Clickbait. A pejorative term for those blog/article headlines that you just can’t resist clicking on. We’ve all been there, or rather clicked on them and been reeled in. Some firms are making a lot of money focusing on this style of content – Taboola and Outbrain to name a couple.
Generally it’s for content aimed at the consumer market and involves a celebrity or two, but increasingly clickbait seems to be plying its trade in the b2b world.
LinkedIn for example, is littered with ‘clickbaity’ type headlines and seems to be getting more so every day:
- Why I’m quitting social media
- Why quitting your job today will be the best thing you ever do
In days gone by of course, clickbait used to be called a headline. And there is nothing wrong with a good headline of course – in fact, a good headline is essential. There’s no point in writing a well thought out blog/article and sticking a bland title on top – a bit like wrapping a great Christmas present in brown paper…(I had to shoehorn one Christmas reference in).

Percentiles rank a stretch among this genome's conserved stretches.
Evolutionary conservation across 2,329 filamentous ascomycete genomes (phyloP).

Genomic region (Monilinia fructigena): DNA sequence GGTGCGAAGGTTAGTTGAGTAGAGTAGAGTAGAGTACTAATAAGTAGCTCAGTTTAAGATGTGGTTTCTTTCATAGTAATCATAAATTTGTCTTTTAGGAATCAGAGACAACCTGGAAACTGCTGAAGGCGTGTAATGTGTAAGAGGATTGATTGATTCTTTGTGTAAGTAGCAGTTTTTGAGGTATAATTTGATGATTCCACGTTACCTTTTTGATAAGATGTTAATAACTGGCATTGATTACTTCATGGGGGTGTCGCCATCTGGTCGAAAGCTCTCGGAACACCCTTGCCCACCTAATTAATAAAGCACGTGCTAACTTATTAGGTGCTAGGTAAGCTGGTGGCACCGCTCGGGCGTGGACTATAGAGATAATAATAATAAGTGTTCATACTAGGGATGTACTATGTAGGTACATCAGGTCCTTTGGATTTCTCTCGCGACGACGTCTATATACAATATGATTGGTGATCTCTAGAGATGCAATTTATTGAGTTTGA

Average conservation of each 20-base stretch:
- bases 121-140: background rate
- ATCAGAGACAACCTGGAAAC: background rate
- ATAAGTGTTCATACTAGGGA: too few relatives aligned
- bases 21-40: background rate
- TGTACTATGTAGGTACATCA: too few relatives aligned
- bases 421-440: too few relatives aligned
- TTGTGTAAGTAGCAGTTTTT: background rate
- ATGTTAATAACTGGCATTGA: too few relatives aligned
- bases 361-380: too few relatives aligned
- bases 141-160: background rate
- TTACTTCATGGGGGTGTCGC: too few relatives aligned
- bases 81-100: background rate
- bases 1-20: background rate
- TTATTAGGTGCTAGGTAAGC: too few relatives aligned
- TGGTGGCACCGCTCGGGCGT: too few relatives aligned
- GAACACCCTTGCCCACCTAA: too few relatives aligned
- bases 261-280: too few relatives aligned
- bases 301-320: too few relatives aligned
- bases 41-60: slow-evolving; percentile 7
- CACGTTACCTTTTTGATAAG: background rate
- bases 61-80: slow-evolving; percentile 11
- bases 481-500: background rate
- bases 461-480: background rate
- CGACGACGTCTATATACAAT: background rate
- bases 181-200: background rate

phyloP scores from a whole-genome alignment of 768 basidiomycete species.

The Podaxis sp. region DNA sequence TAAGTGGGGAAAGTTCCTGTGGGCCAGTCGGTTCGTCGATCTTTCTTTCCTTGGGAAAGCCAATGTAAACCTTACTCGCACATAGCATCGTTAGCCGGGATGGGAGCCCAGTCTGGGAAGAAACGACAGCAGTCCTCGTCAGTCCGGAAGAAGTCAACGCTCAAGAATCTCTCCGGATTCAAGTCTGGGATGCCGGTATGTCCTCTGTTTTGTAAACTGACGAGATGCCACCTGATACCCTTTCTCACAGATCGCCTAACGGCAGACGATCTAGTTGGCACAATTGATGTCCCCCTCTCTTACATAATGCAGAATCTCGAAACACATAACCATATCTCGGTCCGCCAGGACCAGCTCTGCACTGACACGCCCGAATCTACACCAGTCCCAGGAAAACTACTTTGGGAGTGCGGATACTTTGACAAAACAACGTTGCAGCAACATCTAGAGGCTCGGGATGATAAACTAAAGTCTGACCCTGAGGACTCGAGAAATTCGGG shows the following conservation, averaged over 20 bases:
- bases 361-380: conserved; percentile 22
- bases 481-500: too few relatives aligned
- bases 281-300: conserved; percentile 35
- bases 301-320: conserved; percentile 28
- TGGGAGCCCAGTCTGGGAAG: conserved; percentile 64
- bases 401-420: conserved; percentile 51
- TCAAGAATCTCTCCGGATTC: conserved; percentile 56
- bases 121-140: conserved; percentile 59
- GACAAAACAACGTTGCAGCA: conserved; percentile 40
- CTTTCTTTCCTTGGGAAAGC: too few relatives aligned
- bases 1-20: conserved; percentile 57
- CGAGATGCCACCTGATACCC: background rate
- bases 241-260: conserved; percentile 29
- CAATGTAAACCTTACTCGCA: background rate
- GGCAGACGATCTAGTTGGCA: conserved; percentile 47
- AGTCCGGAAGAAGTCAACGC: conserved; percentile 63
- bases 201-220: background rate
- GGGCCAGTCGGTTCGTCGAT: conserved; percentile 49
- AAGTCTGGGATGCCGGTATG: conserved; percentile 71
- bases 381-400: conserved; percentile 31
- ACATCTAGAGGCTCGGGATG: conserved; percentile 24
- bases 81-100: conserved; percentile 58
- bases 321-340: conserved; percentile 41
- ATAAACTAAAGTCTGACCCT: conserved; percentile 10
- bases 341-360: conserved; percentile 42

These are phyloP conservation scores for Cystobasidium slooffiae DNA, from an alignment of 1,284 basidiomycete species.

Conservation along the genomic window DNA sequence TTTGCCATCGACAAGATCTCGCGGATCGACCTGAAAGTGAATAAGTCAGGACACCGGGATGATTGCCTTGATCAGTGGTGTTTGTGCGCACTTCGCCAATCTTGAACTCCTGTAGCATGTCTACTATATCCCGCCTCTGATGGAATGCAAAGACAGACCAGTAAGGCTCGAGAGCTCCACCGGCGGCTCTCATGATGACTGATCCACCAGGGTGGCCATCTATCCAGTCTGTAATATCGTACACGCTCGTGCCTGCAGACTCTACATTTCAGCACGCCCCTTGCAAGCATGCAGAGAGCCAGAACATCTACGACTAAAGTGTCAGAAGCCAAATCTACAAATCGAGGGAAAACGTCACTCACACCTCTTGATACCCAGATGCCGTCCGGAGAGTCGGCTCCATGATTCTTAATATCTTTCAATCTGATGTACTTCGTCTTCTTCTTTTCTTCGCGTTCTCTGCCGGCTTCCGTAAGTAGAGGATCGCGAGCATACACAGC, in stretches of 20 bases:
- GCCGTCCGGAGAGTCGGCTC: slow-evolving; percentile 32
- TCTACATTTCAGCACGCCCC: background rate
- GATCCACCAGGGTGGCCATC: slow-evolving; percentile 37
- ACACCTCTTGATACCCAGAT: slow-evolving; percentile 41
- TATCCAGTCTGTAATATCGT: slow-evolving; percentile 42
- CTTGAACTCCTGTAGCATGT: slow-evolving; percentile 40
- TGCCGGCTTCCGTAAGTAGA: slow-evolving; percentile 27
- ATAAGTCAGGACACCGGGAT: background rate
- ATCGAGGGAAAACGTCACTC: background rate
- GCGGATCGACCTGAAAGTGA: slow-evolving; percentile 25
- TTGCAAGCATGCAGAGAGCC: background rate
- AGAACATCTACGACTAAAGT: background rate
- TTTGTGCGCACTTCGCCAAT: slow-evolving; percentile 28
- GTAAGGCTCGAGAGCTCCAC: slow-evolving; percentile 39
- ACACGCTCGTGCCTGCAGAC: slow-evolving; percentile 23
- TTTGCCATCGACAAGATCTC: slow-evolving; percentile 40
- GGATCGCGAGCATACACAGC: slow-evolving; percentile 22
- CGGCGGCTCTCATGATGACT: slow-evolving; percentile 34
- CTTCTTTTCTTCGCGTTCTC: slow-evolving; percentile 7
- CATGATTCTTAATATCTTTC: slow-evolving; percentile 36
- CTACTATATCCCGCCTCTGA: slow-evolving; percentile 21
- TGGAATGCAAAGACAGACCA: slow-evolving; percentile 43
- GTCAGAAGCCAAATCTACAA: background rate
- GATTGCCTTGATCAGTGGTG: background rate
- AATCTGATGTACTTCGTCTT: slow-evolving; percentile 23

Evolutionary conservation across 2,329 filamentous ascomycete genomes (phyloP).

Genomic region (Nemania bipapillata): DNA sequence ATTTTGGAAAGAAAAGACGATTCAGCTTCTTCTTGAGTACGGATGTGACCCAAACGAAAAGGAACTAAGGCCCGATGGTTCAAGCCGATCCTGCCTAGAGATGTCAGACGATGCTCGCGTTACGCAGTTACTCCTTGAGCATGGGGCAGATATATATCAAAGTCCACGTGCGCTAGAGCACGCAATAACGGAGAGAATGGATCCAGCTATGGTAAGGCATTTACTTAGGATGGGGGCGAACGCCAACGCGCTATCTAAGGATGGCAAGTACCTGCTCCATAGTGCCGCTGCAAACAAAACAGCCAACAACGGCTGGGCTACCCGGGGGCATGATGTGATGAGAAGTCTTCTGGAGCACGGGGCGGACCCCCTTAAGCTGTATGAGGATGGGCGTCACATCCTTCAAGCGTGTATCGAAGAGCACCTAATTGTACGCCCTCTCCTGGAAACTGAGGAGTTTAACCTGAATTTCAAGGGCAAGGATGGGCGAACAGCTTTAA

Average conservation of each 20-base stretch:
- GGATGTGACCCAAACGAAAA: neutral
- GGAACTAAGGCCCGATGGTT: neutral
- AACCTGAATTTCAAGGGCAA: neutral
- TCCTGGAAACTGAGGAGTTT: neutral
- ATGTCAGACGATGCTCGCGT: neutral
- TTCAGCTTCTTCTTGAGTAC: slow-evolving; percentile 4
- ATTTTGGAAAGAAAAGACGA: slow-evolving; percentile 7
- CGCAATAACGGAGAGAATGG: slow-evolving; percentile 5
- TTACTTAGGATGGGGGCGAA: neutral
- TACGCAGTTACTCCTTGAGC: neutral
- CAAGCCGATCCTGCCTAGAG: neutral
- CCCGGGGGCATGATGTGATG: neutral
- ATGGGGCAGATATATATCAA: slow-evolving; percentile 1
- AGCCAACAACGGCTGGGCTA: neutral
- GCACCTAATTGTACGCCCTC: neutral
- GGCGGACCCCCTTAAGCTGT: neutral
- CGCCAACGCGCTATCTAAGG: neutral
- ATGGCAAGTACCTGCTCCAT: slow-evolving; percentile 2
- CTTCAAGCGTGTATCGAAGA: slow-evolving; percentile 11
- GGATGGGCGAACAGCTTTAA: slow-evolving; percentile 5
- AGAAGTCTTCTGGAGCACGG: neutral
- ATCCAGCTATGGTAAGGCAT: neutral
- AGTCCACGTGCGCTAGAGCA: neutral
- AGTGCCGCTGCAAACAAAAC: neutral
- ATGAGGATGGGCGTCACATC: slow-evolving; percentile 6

When is a headline not a headline
The risk is that the more sensational the headline – the more clickbaity it is – the higher the risk of disappointing the reader if the content doesn’t live up to its billing. In the clickbait world it almost never does but it’s done its work and the advertisers are happy. As a business though that sort of engagement is of no use and, if anything, could do more to damage your brand.
But, if you really like clickbait, and in these fallow days before everyone clears off on their holiday break, perhaps invest a few minutes perusing Onion’s ClickHole for some irresistible clickbait (that may, or may not, be made up)…go on, you know you want to.
Have a Happy Christmas and a Happy New Year.